Gaina Kapoor considers Leylandii Trees and Neighbour Disputes

The Leyland cypress is a fast-growing coniferous evergreen tree. It is used for hedges and screens. Many grow trees for privacy purposes. In recent years the number of disputes has risen due to the nuisance caused by Leylandii trees. Leylandii trees often affect neighbours and locals in the area.

A recent case involved pensioner Val Horton who was in a dispute with neighbour Valerie Vivian for 20 years over a 50ft leylandii hedge. Ms Horton argued the tree blocked her beautiful views from her property.  However, Ms Horton accepted defeat as the council ruled that the 50ft hedge did not breach any laws as it did not block out enough sunlight to be considered a nuisance.

Part 8 of the Anti-Social Behaviour Act 2003 enables local councils to take action against complaints about leylandii trees and hedges if the tree is affecting the neighbour’s enjoyment of their home or garden. Additionally, if the tree is becoming a concern the council can order the owner to take action and rectify the problem. Section 66 states, that the Leylandii tree must not be more than 2m tall and it must not be a barrier to light or access for another neighbour (the council will assess this on a case-case basis). In addition, it must affect a part of the building occupied or intended to be occupied. Most complaints are concerning the deprivation of sunlight, affecting the growth of plants and the roots of the hedge damaging an individual’s drive or home.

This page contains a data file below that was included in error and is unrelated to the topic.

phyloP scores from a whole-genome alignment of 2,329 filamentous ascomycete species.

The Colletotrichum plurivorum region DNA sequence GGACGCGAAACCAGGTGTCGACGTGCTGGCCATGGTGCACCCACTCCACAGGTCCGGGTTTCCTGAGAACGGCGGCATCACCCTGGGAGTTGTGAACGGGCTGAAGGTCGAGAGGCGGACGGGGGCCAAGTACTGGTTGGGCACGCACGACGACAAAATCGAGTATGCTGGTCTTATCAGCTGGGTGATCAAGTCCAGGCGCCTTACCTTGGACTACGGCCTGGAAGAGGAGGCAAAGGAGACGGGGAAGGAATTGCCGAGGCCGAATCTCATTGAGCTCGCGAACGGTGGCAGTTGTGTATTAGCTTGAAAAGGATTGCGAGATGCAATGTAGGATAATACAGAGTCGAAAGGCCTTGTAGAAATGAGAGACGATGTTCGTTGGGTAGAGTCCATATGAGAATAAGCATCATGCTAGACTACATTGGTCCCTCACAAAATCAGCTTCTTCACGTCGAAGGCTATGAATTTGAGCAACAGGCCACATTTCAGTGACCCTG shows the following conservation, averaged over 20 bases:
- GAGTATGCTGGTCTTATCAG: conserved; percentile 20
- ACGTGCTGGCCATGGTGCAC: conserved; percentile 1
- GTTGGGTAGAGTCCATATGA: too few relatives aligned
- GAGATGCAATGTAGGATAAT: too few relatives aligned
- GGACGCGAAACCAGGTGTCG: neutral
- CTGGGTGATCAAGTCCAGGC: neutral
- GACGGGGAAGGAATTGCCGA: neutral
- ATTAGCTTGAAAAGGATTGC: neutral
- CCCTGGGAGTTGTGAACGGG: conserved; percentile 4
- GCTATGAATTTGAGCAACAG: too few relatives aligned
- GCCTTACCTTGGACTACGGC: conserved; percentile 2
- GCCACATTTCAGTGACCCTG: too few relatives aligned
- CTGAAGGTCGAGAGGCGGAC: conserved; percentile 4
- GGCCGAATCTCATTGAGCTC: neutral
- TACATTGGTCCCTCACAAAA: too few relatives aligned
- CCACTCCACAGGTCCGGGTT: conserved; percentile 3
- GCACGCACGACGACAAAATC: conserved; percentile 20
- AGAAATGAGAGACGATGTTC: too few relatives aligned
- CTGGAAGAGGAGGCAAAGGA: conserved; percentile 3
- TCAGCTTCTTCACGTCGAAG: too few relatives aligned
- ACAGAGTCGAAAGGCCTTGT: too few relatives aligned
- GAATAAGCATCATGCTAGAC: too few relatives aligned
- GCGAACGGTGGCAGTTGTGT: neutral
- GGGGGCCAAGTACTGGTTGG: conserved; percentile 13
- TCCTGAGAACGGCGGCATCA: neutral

Initially, the council will advise both parties to settle disputes in-house. The sanction for failing to follow council instructions can result in a fine of up to £1,000. In addition, the order may be to cut the tree to the legal requirements.

For further information on this topic or any other legal area, please contact John Szepietowski or Kay Stewart at Audley Chaucer Solicitors on 01372303444 or email or visit our Linkedin page.

Gaina Kapoor

September 2022

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